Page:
The Herb Garden
We have been working on constructing the container herb garden. It is right along the outside of the garden fence, near the lower chicken coop. I have been collecting various vintage containers and pots from flea markets and here and there and we have finally put it together. I transplanted the herbs we do have from the garden over into their containers. The rest are empty and awaiting their herbs next spring. I LOVE how it turned out. We are only missing one more container, and an old shingle-wood sign that says “Herb Garden” like the others I have around the farm.
One great thing about doing a container herb garden in our climate is that I can move all the perennials to the mud room when the really cold part of winter hits and thus keep them alive.
It seems like a lot of the last year, being that it was our first year at the farm, was spent building necessary things. I was able to add a few things here and there that were just because they feel good and look good. Like all the old signs I made for everywhere. Not that the buildings and stuff don’t look good, they are great, but I’m talking more decorative and making it unique to us. This is the first project that has felt 100% just to let out my inner-artist and make an area that feels like us (and is functional too). This is us. If we were a herb garden, this is what we would look like. I might not be making any sense, so I’ll just leave it with the fact that looking at this garden makes me smile.
I have tried for years to get some mint going. I know it is possible here in our climate because my grandmother used to have a mint patch that we would go pick from for our tea parties with her when I was a kid. I have tried starting from seed, and finally this last year I broke down and tried buying an established plant from a nursery. Every single time something has gone wrong and the mint has never made it into my garden.
With the container herb garden finished I decided to give it another go. I found a friend who had a spreading patch of it in her back yard that said I could have some cuttings. I decided we would try two different methods. First, we dug up some whole plants, root ball and all. Those I transplanted into the wheelbarrow in the above herb garden picture. They are not doing that well, but they might make it.
The second method was to cut off the top of a plant, with several layers of leaves. Then bury the bottom node in a starting tray, water, and cover with plastic and leave it alone. After about a week they are supposed to have formed a root system and be ready to transplant.
So far those are looking very good. I am going to give them probably two weeks to be sure they are really established before I check for roots and transplant them.
Baby Hat Knitting
We have 4 babies coming this fall in our circle of friends and family. So I have been sewing and knitting away at baby gifts the last few weeks. These are the hats I just finished knitting. An apple and a pumpkin. I am very happy with how they turned out!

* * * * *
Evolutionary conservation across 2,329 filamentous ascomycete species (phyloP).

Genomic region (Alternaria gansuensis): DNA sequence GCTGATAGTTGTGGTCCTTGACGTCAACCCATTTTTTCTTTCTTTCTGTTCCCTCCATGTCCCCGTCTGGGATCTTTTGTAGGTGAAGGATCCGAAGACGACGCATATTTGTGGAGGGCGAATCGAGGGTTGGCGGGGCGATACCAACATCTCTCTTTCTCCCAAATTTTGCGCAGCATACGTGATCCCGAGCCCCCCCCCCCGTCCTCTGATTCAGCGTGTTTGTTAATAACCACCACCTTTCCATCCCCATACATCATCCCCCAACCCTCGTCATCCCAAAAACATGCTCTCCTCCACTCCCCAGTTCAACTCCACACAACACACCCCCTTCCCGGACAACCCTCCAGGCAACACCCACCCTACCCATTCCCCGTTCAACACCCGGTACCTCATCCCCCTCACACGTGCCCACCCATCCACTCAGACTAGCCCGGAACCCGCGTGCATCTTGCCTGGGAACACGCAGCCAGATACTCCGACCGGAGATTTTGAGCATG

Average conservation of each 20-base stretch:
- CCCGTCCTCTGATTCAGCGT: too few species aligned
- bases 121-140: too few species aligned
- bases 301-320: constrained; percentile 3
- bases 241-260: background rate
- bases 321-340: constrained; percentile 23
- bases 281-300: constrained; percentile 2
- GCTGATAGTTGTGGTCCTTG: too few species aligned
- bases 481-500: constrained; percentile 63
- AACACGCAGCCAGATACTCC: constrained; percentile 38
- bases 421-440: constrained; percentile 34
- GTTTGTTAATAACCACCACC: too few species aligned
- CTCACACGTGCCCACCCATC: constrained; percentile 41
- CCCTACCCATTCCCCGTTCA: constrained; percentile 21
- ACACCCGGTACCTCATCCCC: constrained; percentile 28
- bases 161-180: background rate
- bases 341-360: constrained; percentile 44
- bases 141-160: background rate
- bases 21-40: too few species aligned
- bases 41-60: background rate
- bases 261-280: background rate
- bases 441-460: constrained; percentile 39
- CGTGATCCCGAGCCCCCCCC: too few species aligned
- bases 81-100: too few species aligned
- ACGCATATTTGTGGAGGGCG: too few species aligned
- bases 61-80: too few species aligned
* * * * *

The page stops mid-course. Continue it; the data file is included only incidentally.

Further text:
And here are the two blankies I have made. These are a long-time tradition in my husband’s family and we call them “Warm Fuzzies.”
Battle for the Eggs
Last week I told you that the chickens had given up on the nesting shelf we built them in the sheep stall and decided to lay on the floor in the stall and the dog was eating the eggs. So we built a dog-proof nest box that sits on the floor in the stall and were waiting to see what would happen.
We kept the farm dog closed in the barn for a few days in a row so that we could be certain exactly what was happening to the eggs. I am happy to report that, thus far, the new plan is working. A few hens are happily using the new dog-proof nest box, the rest are using the coop nests, and the dog is no longer eating eggs because there are none he can get to.
He is a picture of the nest box we made. The hen can go in all the way, but the dog can’t get his head around the corner into the laying area.
We had an unwanted guest in the garden last night…we think it was a rabbit. The garden is, for the most part, protected from deer, elk, rabbits, and large rodents by the fencing we put up. However, we have not finished the last terrace on the upper part of the garden yet, so the fence up there is not as secure as it will be in the future. We thought it was good enough, but apparently not. We found a place where a rabbit scooted under the chicken wire along the bottom.
Luckily, it was very particular about what it ate. It got into the green beans, and one of the cabbages; completely ignoring the lush heads of lettuce and the delicious carrot tops just a foot away.
We found a pile of cut off green bean leaves, stems, and even beans in a pile in the walkway next to the bean box:
And one of the cabbage was definitely nibbled from its perfect round shape into a mess: We will be re-securing the fence today and hope to get around to finishing the terracing and last garden boxes soon so that the whole thing is very secure.